1) The Pegs discuss their recent game plays including Kokopelli, Trekking the World, One Small Step and many more;
2) All the Pegs review Tekhenu: Obelisk of the Sun; and
3) Look back at Flotilla.
00:01:08 – Patrick’s creepy trivia
00:04:37 – Frosthaven Contest
00:06:14 – Patrick Catch Up
00:08:09 – BPPP Discord
00:11:23 – BPPP Secret Santa
00:12:35 – Patrick on Mita Pelataan?
00:16:02 – Jeremy on Brambeard Gaming
00:19:35 – Jeremy has a Post-Pugmire Lecture
00:22:45 – Christina and Harper learn new, old rules
00:26:25 – Patrick Culling his Collection
00:29:26 – Patrick Casts the Welcome to Centreville Lady
01:11:10 – A Word from Our Sponsor: Queen Games
01:25:57 – Patrick discusses his most anticipated Essen games, Robb discusses new Terra Mystica: Innovations, Christina discusses Mandala Stones, Sabotage at Lucky Llama Land, Essen Spiel feedback
01:43:55 – Darkest Dungeon Kickstarter
01:49:15 – Feed the Kraken Kickstarter
01:53:39 – Paper Dungeons
01:53:39 – Descent: Legends of the Dark
02:00:30 – Catan Swag
02:03:14 – And Now a Word from Our Sponsor: Grand Gamers Guild
02:04:12 – Rules Breakdown
Tekhenu is a 2 to 4 player action selection game designed by Daniele Tascini and Dávid Turczi, with art by Jakub Fajtanowski, Michał Długaj, Zbigniew Umgelter and Alexander Zawada, and published in 2020 by Board&Dice. In Tekhenu, the players are competing to contribute to the temple of Amun-Ra, expanding buildings, building statues, growing workshops, and advancing the population of the temple and the happiness of the people.
The primary feature of the board is the obelisk – an actual plastic obelisk on a rotating circular tile. This tile is segmented into several sections indicating dark, dusk, and light – thematically, indicating the side of the obelisk facing the sun and the resulting shadows and darkness cast around it – and these segments line up with action spaces outside of the rotating tile.
At the start of the game and several routes thereafter, dice will be rolled and placed into each of the action spaces, with the shaded segment of the rotating tile indicating where within the action box dice will be placed. As the obelisk rotates throughout the game, dice remaining in these action areas will move accordingly.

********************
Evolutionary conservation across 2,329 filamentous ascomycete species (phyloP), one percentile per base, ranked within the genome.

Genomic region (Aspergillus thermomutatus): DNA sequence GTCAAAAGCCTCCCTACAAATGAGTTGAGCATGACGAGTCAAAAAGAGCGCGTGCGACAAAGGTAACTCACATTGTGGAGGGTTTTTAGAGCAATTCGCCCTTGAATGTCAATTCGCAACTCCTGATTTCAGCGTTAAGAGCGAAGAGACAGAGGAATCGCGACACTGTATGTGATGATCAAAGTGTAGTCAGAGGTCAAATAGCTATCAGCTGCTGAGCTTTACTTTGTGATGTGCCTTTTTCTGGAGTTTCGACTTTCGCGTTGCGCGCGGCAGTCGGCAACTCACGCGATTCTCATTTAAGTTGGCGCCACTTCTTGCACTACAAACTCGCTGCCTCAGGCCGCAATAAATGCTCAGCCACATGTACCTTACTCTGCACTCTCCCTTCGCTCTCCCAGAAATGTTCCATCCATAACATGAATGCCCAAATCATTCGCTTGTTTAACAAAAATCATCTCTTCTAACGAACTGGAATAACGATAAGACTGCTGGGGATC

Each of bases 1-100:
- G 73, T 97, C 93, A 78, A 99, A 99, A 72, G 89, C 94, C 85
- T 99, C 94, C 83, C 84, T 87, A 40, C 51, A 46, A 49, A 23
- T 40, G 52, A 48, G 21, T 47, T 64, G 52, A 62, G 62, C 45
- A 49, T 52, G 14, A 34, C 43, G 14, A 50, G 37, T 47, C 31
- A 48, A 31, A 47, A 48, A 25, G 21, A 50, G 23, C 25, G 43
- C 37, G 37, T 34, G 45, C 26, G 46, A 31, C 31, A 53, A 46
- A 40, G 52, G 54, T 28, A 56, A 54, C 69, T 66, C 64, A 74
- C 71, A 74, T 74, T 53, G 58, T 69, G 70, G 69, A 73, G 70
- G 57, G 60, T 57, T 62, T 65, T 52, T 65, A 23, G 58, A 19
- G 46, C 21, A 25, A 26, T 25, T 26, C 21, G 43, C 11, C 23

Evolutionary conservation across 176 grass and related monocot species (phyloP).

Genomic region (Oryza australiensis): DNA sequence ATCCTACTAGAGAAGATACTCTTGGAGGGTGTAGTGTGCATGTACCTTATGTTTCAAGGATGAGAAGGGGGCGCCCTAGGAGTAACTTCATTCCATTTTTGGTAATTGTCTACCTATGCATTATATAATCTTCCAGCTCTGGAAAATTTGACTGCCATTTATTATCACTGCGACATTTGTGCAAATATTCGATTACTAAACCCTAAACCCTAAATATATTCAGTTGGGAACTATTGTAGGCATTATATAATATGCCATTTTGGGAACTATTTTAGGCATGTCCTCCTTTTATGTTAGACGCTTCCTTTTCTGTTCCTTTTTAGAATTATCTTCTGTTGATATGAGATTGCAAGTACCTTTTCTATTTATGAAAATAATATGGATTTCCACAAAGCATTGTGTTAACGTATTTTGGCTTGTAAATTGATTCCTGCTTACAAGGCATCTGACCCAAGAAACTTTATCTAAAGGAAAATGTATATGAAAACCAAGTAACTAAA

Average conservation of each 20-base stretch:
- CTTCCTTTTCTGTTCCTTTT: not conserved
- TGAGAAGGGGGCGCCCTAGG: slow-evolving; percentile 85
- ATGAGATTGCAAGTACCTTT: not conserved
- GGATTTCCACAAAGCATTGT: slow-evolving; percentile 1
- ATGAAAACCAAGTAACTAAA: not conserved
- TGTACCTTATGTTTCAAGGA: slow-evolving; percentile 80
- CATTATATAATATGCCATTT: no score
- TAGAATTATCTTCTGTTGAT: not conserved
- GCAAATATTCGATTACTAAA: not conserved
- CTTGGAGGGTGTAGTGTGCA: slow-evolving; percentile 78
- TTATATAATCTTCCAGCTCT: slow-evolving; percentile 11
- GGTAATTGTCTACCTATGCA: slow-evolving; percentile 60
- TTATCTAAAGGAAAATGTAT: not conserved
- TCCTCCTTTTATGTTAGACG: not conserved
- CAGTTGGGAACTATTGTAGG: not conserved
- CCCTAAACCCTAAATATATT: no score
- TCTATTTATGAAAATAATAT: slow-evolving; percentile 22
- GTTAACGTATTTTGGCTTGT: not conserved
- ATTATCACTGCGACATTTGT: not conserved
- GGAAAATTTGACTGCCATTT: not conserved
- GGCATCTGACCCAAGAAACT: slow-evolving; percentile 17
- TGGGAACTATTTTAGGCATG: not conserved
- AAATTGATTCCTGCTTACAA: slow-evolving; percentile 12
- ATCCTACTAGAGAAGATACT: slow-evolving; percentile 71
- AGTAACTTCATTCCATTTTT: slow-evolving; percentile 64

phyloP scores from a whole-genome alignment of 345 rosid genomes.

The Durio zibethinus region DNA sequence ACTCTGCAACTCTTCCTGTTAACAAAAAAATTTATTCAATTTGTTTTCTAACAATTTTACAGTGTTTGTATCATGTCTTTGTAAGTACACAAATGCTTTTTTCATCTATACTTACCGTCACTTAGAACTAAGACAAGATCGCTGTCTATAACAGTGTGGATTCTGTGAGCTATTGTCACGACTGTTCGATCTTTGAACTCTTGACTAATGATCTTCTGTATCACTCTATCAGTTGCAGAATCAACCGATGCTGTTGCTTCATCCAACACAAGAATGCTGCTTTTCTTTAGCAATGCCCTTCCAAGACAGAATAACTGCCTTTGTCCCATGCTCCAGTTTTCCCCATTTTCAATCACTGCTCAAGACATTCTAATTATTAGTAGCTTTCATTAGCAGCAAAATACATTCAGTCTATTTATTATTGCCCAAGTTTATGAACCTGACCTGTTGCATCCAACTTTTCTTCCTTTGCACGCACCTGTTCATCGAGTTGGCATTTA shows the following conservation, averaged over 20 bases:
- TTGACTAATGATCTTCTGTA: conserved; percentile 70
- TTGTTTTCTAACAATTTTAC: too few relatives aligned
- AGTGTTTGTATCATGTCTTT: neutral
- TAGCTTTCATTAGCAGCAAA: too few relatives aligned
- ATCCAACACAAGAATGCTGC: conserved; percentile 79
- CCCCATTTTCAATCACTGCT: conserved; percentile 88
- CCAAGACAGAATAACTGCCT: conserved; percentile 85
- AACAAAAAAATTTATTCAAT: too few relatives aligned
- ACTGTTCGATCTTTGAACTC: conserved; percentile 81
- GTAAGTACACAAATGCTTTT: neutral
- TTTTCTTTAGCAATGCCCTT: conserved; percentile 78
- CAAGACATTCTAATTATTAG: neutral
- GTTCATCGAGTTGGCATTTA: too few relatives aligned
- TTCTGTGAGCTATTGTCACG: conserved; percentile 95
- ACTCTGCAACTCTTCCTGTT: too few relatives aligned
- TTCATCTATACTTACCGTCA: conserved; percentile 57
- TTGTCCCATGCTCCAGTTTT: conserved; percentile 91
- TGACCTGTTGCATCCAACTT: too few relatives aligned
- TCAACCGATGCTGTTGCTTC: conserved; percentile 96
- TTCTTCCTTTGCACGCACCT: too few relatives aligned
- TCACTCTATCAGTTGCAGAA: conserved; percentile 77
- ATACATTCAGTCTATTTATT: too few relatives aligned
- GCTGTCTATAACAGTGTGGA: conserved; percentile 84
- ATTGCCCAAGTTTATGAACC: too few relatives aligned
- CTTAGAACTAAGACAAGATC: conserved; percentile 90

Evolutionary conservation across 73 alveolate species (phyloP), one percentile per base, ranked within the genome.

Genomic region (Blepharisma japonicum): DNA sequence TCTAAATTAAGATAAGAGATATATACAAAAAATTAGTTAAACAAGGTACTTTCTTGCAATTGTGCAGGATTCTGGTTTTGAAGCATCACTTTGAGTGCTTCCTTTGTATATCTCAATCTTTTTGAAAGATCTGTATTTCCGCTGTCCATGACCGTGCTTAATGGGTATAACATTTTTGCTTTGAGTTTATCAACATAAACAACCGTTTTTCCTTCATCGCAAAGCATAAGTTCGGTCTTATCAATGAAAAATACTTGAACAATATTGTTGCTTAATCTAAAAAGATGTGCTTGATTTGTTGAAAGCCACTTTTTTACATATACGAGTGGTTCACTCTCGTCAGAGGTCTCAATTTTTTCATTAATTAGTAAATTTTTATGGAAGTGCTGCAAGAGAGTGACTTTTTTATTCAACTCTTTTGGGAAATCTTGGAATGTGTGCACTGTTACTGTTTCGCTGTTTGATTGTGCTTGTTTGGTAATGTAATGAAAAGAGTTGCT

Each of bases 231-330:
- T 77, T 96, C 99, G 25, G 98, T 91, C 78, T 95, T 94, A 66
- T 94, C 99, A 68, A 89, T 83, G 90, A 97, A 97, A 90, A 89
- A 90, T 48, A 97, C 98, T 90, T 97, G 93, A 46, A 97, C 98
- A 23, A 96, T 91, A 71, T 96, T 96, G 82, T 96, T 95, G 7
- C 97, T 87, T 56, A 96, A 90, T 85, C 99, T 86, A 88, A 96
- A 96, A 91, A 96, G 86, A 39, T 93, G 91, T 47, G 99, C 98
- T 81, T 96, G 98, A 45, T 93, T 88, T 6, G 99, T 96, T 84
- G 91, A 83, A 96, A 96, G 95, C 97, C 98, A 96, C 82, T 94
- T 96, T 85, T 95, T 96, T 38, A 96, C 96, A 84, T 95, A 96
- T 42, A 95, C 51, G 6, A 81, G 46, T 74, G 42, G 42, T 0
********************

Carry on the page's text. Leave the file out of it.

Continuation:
Dice will be placed in one of three sections within each action: Pure, Tainted, and Forbidden. Forbidden dice cannot be used to take actions except in very narrow circumstances, while the other dice may be used freely.
On a players turn, they must select a die from one of the action boxes. Dice can be used for two purposes: to gain resources, or to take the God action of that action space. Any time a die is claimed, the player must place it on either the Pure or Tainted side of the scale on their player board – ultimately, with the hope of being able to balance these sides out by the time the obelisk rotates.
When gaining resources, the player will collect a resource – bread, paper, granite, or limestone – matching the color of the selected die, and a quantity indicated by the pips on the die AND up to their production capacity as indicated on their player board. If a die is selected with more pips than production capacity, the excess capacity is stored on the Tainted side of the player’s scales.
When taking the God action of the space, the color of the die does not matter, but the value of the die will have various impacts depending on what space is taken. When taking the Hathor action, for example, the pips will indicate how many population the player gains after constructing a building, while in the case of the Osiris action the pips indicate which row of workshops you can place a building on, with higher-value rows providing both more immediate resources and more growth in production capacity than lower-value rows. In addition, each God action will generally require some kind of resource to use in order to complete it.
After each player takes two dice the obelisk is rotated and new dice are added. After each player takes four dice, the obelisk is rotated again and the Maat phase commences where players balance their scales, with the player(s) closest to perfect balance going higher in the new turn order. Players will score on the 2nd and 4th Maat phase, with the 4th Maat phase also ending the game.
Points are scored in a variety of ways, and generally each God area on the board has some kind of scoring method, often determined by building majorities or positions along various tracks. Points are also scored based on unlocking buildings and statues from the player board, reaching maximum production in a resource, and from Decree cards, which are end-game secret objectives. After the fourth Maat phase is scored, including decrees, the player with the most points is declared the winner.
02:07:55 – Review
02:31:35 – Ratings
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